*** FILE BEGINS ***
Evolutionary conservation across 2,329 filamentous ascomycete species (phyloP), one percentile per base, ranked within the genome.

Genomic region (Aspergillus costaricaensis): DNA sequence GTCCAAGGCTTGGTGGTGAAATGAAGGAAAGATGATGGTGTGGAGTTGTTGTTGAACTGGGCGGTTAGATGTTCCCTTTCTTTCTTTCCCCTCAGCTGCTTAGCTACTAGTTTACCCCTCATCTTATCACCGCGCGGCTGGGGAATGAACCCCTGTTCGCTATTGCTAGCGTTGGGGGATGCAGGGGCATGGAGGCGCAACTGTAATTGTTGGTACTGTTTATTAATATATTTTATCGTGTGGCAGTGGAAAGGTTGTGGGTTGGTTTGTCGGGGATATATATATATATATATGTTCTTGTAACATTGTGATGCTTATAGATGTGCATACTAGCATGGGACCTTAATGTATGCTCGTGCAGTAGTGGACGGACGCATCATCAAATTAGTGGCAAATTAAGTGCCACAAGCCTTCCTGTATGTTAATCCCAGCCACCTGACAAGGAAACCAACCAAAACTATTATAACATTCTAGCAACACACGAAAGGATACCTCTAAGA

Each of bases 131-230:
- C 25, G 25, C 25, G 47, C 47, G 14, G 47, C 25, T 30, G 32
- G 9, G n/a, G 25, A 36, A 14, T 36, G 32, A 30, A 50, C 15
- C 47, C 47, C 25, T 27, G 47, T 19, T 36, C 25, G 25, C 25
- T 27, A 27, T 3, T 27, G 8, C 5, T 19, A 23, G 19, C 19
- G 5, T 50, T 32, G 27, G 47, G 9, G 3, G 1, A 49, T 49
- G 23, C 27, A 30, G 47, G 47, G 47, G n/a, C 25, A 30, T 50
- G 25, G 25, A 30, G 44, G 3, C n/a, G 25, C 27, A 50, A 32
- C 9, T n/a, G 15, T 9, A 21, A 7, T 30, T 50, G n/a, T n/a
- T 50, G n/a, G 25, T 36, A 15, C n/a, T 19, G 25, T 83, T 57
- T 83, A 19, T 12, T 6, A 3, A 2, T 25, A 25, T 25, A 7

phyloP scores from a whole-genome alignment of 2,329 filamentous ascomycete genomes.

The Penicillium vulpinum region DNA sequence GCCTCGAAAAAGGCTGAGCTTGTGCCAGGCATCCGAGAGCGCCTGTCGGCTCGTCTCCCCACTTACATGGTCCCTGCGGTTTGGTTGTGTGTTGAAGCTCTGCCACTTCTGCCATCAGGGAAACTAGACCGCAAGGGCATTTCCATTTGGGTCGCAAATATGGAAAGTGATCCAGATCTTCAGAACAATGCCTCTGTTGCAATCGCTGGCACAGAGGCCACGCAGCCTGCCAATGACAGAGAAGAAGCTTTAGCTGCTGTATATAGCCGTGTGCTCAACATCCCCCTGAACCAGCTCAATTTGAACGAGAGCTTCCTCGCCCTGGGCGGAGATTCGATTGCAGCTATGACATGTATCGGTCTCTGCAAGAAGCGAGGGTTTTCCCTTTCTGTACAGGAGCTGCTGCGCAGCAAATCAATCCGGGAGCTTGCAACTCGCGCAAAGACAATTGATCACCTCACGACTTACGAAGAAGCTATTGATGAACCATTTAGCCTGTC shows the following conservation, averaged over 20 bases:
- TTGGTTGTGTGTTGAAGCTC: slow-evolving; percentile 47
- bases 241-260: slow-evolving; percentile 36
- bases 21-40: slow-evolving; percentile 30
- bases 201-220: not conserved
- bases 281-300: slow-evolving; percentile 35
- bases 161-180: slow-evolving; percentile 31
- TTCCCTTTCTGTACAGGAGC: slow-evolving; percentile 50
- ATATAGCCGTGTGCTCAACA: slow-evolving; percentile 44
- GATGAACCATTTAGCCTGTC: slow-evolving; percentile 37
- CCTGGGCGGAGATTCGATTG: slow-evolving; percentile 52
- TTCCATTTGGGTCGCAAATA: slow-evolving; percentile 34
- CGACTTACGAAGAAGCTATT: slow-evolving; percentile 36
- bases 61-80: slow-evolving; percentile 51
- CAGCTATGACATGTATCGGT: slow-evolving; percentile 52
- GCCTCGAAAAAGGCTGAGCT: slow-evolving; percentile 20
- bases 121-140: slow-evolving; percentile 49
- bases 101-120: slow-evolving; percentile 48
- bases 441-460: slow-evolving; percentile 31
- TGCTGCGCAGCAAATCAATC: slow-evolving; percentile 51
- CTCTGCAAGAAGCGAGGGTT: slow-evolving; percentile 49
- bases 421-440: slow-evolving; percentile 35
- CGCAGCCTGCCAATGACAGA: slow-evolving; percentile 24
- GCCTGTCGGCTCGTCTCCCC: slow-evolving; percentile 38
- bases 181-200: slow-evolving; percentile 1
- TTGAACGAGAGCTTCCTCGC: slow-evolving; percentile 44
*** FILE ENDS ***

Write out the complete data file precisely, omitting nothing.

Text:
Evolutionary conservation across 2,329 filamentous ascomycete species (phyloP), one percentile per base, ranked within the genome.

Genomic region (Aspergillus costaricaensis): DNA sequence GTCCAAGGCTTGGTGGTGAAATGAAGGAAAGATGATGGTGTGGAGTTGTTGTTGAACTGGGCGGTTAGATGTTCCCTTTCTTTCTTTCCCCTCAGCTGCTTAGCTACTAGTTTACCCCTCATCTTATCACCGCGCGGCTGGGGAATGAACCCCTGTTCGCTATTGCTAGCGTTGGGGGATGCAGGGGCATGGAGGCGCAACTGTAATTGTTGGTACTGTTTATTAATATATTTTATCGTGTGGCAGTGGAAAGGTTGTGGGTTGGTTTGTCGGGGATATATATATATATATATGTTCTTGTAACATTGTGATGCTTATAGATGTGCATACTAGCATGGGACCTTAATGTATGCTCGTGCAGTAGTGGACGGACGCATCATCAAATTAGTGGCAAATTAAGTGCCACAAGCCTTCCTGTATGTTAATCCCAGCCACCTGACAAGGAAACCAACCAAAACTATTATAACATTCTAGCAACACACGAAAGGATACCTCTAAGA

Each of bases 131-230:
- C 25, G 25, C 25, G 47, C 47, G 14, G 47, C 25, T 30, G 32
- G 9, G n/a, G 25, A 36, A 14, T 36, G 32, A 30, A 50, C 15
- C 47, C 47, C 25, T 27, G 47, T 19, T 36, C 25, G 25, C 25
- T 27, A 27, T 3, T 27, G 8, C 5, T 19, A 23, G 19, C 19
- G 5, T 50, T 32, G 27, G 47, G 9, G 3, G 1, A 49, T 49
- G 23, C 27, A 30, G 47, G 47, G 47, G n/a, C 25, A 30, T 50
- G 25, G 25, A 30, G 44, G 3, C n/a, G 25, C 27, A 50, A 32
- C 9, T n/a, G 15, T 9, A 21, A 7, T 30, T 50, G n/a, T n/a
- T 50, G n/a, G 25, T 36, A 15, C n/a, T 19, G 25, T 83, T 57
- T 83, A 19, T 12, T 6, A 3, A 2, T 25, A 25, T 25, A 7

phyloP scores from a whole-genome alignment of 2,329 filamentous ascomycete genomes.

The Penicillium vulpinum region DNA sequence GCCTCGAAAAAGGCTGAGCTTGTGCCAGGCATCCGAGAGCGCCTGTCGGCTCGTCTCCCCACTTACATGGTCCCTGCGGTTTGGTTGTGTGTTGAAGCTCTGCCACTTCTGCCATCAGGGAAACTAGACCGCAAGGGCATTTCCATTTGGGTCGCAAATATGGAAAGTGATCCAGATCTTCAGAACAATGCCTCTGTTGCAATCGCTGGCACAGAGGCCACGCAGCCTGCCAATGACAGAGAAGAAGCTTTAGCTGCTGTATATAGCCGTGTGCTCAACATCCCCCTGAACCAGCTCAATTTGAACGAGAGCTTCCTCGCCCTGGGCGGAGATTCGATTGCAGCTATGACATGTATCGGTCTCTGCAAGAAGCGAGGGTTTTCCCTTTCTGTACAGGAGCTGCTGCGCAGCAAATCAATCCGGGAGCTTGCAACTCGCGCAAAGACAATTGATCACCTCACGACTTACGAAGAAGCTATTGATGAACCATTTAGCCTGTC shows the following conservation, averaged over 20 bases:
- TTGGTTGTGTGTTGAAGCTC: slow-evolving; percentile 47
- bases 241-260: slow-evolving; percentile 36
- bases 21-40: slow-evolving; percentile 30
- bases 201-220: not conserved
- bases 281-300: slow-evolving; percentile 35
- bases 161-180: slow-evolving; percentile 31
- TTCCCTTTCTGTACAGGAGC: slow-evolving; percentile 50
- ATATAGCCGTGTGCTCAACA: slow-evolving; percentile 44
- GATGAACCATTTAGCCTGTC: slow-evolving; percentile 37
- CCTGGGCGGAGATTCGATTG: slow-evolving; percentile 52
- TTCCATTTGGGTCGCAAATA: slow-evolving; percentile 34
- CGACTTACGAAGAAGCTATT: slow-evolving; percentile 36
- bases 61-80: slow-evolving; percentile 51
- CAGCTATGACATGTATCGGT: slow-evolving; percentile 52
- GCCTCGAAAAAGGCTGAGCT: slow-evolving; percentile 20
- bases 121-140: slow-evolving; percentile 49
- bases 101-120: slow-evolving; percentile 48
- bases 441-460: slow-evolving; percentile 31
- TGCTGCGCAGCAAATCAATC: slow-evolving; percentile 51
- CTCTGCAAGAAGCGAGGGTT: slow-evolving; percentile 49
- bases 421-440: slow-evolving; percentile 35
- CGCAGCCTGCCAATGACAGA: slow-evolving; percentile 24
- GCCTGTCGGCTCGTCTCCCC: slow-evolving; percentile 38
- bases 181-200: slow-evolving; percentile 1
- TTGAACGAGAGCTTCCTCGC: slow-evolving; percentile 44